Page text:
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The implications of generational culture changes on U.S. unionization

The implications of generational culture changes on U.S. unionization

Unionization in America has undergone numerous revolutions. Over the years, different generations have been involved in unionization activities. Membership patterns and trends have varied over the years (Wallerstein & Western, 2000). Without a doubt, unionization has delivered a multitude of benefits to employees who are members as well as non-members. These benefits include improved working conditions, equal pay for all employees, and non-discriminatory remuneration, among others (Bivens, Engdahl, & Gould, 2017). These benefits continue to exist for the younger generations to enjoy. However, the erratic membership to unions is confused with a lack of their need, which is not the case.

Unions still hold significant meaning to employees and the younger generations due to the positive changes that come about due to them. According to the data obtained by the Center for Economic Policy and Research, at least 75 percent of new members of unions are aged 35 years and below. The younger generations are embracing the opportunity to take part in union activities actively. The millennial generation tends to value experiences more than material elements. Their obvious support for unions surpasses the past generations’ (Burgess, 2019).

Despite being activists, the Millennials are also aware of their wants. Their desire to gain better financial resources and working experiences than their parents did is evident. This means that unions must adapt to the current generations in the workforce. The American individualistic lifestyle has made it challenging for workers to join hands and work together as union members. However, the current tough economic conditions compel the millennials, who form a large part of the workforce, to join unions for better livelihoods (Burgess, 2019). Understanding such information creates a pathway for increased union efficiency as they involve the younger generations more.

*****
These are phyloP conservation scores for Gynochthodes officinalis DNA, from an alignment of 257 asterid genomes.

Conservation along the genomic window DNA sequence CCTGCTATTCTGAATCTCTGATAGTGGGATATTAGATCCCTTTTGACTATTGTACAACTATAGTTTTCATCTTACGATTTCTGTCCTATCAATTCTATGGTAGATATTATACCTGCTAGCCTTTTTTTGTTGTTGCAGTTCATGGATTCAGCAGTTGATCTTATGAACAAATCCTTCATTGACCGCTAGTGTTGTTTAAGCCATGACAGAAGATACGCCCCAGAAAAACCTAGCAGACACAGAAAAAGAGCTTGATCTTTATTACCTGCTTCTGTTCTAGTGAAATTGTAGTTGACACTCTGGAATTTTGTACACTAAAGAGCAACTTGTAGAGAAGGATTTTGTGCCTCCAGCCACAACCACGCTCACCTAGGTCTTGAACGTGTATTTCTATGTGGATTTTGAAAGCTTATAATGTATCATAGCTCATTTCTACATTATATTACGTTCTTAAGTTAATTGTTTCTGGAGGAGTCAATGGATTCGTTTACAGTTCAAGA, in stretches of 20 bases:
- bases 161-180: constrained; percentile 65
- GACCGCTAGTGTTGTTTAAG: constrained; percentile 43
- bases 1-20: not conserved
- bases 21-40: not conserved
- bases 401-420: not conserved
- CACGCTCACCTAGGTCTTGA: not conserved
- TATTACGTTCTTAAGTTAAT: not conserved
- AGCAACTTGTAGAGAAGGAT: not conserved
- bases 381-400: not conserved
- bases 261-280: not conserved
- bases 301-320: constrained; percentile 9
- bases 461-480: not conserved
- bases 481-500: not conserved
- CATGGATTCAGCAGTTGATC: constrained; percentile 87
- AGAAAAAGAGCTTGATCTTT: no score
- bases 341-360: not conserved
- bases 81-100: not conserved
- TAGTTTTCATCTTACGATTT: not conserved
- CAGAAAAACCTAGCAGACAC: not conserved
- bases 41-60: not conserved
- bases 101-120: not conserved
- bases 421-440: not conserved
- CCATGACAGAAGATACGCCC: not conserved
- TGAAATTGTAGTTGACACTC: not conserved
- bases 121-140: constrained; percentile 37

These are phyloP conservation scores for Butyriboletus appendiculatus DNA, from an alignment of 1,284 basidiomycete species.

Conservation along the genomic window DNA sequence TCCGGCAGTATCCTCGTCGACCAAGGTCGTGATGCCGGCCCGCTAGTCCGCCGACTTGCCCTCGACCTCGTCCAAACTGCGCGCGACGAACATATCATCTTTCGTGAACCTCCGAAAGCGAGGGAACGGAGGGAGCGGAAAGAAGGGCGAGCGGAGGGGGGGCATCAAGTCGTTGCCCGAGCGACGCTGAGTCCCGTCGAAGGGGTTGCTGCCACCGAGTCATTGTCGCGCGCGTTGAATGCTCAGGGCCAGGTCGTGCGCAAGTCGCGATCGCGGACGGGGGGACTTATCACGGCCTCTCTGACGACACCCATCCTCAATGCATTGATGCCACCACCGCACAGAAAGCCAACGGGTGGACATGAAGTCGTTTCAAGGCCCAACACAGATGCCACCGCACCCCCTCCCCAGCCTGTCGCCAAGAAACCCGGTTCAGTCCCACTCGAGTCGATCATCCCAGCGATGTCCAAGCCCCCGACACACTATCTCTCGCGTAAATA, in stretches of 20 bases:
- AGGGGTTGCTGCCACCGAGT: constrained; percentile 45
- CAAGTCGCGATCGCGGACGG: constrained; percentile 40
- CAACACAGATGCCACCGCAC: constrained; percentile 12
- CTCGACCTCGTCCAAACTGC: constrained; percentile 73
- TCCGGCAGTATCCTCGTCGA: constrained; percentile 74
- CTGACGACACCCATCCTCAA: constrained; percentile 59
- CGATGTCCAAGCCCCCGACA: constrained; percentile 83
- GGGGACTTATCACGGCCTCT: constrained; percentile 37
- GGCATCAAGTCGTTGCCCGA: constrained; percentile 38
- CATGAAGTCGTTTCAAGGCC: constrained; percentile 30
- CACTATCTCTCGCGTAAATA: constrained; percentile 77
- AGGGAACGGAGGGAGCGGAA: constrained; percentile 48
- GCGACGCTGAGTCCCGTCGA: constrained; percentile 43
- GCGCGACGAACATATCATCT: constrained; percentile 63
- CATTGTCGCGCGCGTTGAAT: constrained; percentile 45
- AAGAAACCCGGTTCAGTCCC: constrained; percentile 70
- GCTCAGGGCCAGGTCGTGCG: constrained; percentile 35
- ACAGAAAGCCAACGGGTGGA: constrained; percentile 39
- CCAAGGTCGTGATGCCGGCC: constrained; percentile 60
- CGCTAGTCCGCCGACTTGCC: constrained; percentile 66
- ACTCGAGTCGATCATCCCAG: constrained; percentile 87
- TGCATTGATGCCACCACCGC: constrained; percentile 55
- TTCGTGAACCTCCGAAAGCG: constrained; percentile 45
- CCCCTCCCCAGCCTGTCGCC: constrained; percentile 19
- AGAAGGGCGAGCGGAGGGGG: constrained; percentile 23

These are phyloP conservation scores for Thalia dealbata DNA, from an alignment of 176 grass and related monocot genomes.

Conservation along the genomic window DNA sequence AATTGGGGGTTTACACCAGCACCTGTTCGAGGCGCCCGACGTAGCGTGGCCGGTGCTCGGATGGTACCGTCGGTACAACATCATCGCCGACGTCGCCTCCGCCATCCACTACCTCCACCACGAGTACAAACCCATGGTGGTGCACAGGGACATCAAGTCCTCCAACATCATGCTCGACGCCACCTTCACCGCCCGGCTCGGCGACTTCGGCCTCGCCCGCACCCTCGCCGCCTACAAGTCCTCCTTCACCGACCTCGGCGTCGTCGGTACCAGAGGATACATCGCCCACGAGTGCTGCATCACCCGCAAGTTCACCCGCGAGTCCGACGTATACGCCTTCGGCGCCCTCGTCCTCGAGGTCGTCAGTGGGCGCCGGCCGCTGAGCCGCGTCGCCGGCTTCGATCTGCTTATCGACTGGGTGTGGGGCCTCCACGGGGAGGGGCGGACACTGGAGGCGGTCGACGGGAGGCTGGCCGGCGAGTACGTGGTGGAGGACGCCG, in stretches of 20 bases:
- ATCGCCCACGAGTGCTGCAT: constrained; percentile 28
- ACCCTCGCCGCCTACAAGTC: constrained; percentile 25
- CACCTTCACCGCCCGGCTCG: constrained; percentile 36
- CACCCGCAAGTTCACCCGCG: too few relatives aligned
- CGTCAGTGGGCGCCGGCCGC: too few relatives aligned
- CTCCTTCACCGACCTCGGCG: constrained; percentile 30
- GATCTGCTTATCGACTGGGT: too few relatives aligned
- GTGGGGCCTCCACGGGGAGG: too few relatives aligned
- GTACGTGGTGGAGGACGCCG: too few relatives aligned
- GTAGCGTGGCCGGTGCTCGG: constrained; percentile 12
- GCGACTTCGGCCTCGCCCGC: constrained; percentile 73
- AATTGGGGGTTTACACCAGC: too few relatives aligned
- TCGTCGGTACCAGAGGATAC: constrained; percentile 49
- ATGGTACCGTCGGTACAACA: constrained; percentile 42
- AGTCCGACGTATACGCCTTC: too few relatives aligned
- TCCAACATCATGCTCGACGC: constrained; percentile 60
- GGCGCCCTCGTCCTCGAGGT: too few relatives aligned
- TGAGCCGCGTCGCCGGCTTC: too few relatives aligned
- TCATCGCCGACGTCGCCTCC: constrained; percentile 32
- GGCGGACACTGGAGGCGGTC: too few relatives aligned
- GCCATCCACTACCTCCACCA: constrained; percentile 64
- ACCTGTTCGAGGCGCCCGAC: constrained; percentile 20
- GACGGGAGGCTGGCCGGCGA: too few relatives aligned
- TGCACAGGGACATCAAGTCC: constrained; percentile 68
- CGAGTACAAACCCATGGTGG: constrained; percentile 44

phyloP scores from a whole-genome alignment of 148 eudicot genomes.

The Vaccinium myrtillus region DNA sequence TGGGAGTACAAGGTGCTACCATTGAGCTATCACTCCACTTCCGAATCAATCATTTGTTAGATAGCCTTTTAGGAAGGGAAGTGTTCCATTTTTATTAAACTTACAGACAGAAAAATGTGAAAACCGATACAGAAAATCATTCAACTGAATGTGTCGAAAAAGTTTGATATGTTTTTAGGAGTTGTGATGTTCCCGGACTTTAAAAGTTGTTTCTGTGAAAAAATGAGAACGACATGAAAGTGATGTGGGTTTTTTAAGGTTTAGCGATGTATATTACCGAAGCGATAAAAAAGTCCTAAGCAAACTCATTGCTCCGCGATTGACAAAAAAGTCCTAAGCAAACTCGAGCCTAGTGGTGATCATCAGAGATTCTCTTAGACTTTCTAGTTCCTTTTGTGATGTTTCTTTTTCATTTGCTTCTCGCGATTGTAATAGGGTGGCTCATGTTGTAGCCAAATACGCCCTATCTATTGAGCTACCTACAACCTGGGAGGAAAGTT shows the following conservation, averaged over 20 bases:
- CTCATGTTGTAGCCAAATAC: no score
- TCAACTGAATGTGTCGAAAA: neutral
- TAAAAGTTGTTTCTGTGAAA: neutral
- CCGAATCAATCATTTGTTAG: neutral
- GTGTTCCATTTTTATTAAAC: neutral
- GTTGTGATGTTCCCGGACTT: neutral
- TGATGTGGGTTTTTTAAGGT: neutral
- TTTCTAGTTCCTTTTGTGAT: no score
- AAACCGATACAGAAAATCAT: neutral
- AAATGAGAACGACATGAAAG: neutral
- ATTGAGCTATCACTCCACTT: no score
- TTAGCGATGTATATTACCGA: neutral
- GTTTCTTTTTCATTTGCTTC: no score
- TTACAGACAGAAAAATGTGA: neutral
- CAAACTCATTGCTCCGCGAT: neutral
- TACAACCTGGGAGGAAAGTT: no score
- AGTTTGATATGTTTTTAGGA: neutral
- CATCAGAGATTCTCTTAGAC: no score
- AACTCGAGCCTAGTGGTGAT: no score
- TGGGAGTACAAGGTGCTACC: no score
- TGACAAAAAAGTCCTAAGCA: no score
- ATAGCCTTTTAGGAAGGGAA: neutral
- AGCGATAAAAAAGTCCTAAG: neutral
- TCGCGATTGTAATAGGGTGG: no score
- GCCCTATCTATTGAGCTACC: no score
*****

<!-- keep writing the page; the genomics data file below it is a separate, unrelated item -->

References

Bivens, J., Engdahl, L., & Gould, E. (2017). How today’s unions help working people. Economic Policy Institute.

Burgess, J. L. (2019). Why Young Workers Are Embracing Labor Unions.

Wallerstein, M., & Western, B. (2000). Unions in Decline? What Has Changed and Why? Annual Review of Political Science, 3, 355-377. doi:https://doi.org/10.1146/

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Overview:
Choose a topic from the list provided and write a narrative describing why you chose the topic.
Instructions:
Select one of the topics:

The implications of generational culture changes on U.S. unionization

The implications of generational culture changes on U.S. unionization

The implications of global competitiveness on U.S. unionization.
The implications of generational culture changes on U.S. unionization
The implications of the Great Recession of 2008 on U.S. unionization.
The implications of technological change on U.S. unionization.
The implications of public-sector unionization on the U.S. economy. Describe why you
chose the topic.

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